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Here at Garage Gym Reviews, we love all things fitness—especially a good pre-workout supplement. Whether you’re tired after a long week, you woke up extra early to squeeze in the gym before you head to work, or you’re feeling a little sluggish, a pre-workout can give you a nice pep in your step and help you power through a workout. Do regular gym-goers need one? Absolutely not. But, taking one of the best pre-workouts—correctly and at the right time—can provide lots of benefits.

In this article, I’ll explain the ins and outs of pre-workout timing so you can be sure you’re getting the most out of your pre-workout drinks as you work toward your fitness goals.

Medical disclaimer: This article is intended for educational and informational purposes only. It is not intended as a substitute for medical advice. For health advice, contact a licensed healthcare provider.

When to Take Pre-Workout

When it comes to pre-workout powder timing, there are a few factors to consider, and you’ll need to do some individual testing. Some people metabolize caffeine slower than others and need to take a pre-workout at least 60 minutes before training, while others feel the caffeine kick in much faster and may be able to take a pre-workout 15 to 20 minutes before a workout.

Food also plays a role, as pre-workouts taken on an empty stomach will likely hit much faster.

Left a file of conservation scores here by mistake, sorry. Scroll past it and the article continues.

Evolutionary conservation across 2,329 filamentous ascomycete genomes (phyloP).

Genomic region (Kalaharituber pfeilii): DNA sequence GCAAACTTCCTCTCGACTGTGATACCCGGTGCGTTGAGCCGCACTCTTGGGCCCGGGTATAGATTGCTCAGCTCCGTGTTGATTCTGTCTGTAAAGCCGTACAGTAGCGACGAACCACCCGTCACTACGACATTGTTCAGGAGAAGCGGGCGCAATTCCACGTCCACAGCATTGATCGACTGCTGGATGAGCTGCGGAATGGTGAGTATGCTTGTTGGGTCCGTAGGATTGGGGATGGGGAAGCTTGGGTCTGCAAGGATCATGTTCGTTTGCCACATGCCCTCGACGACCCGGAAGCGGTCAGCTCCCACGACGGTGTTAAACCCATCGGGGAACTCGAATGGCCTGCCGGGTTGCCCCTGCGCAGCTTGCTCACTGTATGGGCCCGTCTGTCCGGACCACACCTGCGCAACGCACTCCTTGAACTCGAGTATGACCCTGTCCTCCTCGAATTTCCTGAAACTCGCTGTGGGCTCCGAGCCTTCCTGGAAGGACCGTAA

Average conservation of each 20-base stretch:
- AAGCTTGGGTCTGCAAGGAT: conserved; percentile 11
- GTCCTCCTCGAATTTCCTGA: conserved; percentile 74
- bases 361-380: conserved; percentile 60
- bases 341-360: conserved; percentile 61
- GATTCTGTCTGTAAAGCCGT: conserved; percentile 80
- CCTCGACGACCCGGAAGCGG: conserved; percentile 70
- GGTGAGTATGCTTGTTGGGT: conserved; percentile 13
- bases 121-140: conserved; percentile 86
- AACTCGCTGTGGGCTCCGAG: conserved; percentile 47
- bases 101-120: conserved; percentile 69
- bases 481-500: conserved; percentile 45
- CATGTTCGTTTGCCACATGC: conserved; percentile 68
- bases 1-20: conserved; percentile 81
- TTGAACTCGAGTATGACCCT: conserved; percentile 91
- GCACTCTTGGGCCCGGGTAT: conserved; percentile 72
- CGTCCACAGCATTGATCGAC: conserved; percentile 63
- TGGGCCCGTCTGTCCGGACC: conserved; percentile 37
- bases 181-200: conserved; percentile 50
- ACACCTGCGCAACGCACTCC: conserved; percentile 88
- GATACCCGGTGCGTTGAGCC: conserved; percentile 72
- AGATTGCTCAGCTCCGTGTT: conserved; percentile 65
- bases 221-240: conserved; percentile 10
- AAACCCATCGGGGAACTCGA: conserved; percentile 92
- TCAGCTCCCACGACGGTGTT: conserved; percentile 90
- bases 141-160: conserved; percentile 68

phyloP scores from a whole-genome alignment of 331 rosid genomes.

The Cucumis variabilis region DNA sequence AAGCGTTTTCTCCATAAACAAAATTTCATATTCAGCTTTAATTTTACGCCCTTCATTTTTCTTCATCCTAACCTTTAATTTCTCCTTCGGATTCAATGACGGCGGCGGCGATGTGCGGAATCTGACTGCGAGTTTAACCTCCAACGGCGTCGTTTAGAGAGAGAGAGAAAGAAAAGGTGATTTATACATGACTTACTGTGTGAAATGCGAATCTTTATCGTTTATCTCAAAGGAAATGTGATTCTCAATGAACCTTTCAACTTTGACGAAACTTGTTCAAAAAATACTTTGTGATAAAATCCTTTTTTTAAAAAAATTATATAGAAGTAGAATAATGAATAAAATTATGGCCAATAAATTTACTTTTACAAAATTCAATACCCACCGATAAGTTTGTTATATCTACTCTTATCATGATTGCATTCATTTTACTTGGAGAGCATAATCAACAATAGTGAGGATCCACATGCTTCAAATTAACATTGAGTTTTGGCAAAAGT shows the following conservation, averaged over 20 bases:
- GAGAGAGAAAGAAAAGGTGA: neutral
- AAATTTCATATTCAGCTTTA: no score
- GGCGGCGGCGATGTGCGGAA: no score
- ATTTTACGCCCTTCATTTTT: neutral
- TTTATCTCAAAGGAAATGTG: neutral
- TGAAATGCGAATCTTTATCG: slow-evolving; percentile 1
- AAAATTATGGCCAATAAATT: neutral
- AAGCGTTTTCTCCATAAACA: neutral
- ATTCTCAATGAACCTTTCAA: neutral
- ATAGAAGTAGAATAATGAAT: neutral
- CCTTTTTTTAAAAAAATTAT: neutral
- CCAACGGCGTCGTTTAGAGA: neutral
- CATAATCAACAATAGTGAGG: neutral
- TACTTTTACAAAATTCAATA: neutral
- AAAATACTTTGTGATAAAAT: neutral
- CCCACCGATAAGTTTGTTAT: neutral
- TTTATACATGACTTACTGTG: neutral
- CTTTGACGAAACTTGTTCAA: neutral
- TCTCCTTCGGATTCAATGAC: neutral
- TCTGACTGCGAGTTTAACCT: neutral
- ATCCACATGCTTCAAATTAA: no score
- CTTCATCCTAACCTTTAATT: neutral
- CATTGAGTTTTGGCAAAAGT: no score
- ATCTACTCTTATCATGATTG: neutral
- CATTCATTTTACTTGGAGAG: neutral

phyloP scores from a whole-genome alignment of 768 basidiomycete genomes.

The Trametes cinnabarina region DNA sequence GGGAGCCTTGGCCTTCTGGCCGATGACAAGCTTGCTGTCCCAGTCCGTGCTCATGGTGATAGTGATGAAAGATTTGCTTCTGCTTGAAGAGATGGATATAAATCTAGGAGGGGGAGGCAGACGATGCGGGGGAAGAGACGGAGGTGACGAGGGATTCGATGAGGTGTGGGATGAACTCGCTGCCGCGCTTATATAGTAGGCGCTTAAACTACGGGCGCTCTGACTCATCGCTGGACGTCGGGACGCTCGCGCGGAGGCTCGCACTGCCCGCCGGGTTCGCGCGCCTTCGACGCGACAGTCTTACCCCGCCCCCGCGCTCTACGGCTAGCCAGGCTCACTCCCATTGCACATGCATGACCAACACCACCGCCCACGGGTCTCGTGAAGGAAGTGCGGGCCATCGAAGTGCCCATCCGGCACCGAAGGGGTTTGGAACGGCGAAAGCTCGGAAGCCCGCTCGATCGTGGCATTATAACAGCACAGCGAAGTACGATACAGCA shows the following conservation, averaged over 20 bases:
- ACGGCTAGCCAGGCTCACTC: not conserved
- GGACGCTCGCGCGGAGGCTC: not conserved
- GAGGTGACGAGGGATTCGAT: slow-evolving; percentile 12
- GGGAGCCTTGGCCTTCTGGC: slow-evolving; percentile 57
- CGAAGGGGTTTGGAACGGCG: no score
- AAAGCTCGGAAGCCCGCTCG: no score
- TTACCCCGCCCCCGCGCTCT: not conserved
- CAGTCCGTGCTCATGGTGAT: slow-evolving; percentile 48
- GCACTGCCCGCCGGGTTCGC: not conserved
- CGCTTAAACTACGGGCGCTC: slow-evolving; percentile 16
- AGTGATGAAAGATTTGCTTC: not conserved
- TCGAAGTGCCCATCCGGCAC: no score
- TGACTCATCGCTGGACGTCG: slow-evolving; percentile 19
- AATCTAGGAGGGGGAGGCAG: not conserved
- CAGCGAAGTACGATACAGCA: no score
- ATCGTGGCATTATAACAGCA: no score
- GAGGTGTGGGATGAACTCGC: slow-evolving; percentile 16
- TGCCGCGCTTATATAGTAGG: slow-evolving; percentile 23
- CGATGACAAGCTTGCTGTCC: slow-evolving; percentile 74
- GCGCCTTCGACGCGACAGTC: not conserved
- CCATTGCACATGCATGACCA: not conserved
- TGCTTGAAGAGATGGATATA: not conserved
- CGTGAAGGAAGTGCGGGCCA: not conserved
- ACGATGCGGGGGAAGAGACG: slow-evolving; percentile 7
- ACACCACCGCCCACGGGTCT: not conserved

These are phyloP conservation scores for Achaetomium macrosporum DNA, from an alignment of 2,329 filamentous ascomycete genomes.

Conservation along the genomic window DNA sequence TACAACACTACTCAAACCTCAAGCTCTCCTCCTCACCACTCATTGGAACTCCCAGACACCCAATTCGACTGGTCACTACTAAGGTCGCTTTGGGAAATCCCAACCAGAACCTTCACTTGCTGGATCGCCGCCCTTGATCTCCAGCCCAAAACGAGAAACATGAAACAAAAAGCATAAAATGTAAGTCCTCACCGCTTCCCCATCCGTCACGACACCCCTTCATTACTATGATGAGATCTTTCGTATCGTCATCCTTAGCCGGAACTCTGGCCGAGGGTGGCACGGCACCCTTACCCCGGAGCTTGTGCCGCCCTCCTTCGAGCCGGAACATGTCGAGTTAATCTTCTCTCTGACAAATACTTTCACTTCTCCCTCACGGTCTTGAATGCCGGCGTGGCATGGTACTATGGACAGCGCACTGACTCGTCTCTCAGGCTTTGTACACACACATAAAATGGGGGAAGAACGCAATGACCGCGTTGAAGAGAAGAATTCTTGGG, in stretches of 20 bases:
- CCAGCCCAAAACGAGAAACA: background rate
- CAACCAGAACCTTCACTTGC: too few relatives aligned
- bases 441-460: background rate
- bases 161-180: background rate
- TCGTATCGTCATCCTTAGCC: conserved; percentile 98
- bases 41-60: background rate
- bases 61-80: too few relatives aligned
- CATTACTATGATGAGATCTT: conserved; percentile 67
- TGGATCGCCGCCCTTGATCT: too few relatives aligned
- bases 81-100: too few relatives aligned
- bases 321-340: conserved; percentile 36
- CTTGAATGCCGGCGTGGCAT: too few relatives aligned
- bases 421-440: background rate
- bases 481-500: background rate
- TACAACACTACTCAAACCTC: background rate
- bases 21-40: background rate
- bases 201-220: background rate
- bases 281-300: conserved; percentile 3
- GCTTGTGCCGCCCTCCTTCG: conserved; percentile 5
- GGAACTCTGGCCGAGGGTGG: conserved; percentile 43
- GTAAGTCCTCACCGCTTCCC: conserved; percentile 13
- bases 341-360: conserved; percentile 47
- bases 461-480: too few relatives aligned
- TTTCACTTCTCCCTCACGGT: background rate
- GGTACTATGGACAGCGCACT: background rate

It may take some testing to see what feels best for you based on when you workout, and when your last meal was. If you’re crashing midway through your workout, you’ve taken your pre-workout too soon, and if you don’t feel it kick in until you’re already done with your training, you may need to take it earlier. 

Person drinking Alpha Lion Superhuman Pre-Workout in a gym

One important thing to note is that caffeine can remain active in your body and disrupt sleep for quite some time, even if you don’t “feel” the effects. The average half-life of caffeine is around five hours1, which means if you consume 200 milligrams of caffeine, you’ll still have 100 milligrams in your body after five hours. 

If you notice you’re having trouble falling asleep, try to avoid taking pre-workouts beyond the early afternoon, or consider using one of the best stimulant-free pre-workouts if you train in the evening. 

What is a Pre-Workout?

Pre-workout supplements are formulas designed to improve your performance in the gym. They’re an ergogenic aid (or performance enhancer) that typically works by giving you more energy, improved focus, improved blood flow, or delayed muscular fatigue.

RYSE Pre-Workout 4

With these benefits, there’s a good chance you’re going to have a better workout than you would have otherwise. If you’re struggling to finish all of your sets and reps during your workout, a pre-workout may give you the push to finish.

Benefits of Pre-Workouts

The most common benefit of using a pre-workout is the energy from caffeine and any other stimulants that may be added. When you feel fatigued, a bit of extra energy can help you power through difficult workouts.

Aside from caffeine, many pre-workouts include ingredients that provide additional benefits like increased blood flow, decreased energy fatigue, improved mental focus, and increased hydration levels. Some pre-workouts are intentionally designed without stimulants, so you can use them at night. 

Each pre-workout formula has different ingredients and can provide a variety of benefits, so you’ll need to check the ingredient list to figure out exactly which benefits you’re getting.

What’s in a Pre-Workout?

Pre-workout ingredients can vary greatly, as there are a near-endless number of options on the market. Here at GGR, we’ve personally tested 66 pre-workouts and counting, and you’ll rarely find two products with identical ingredients.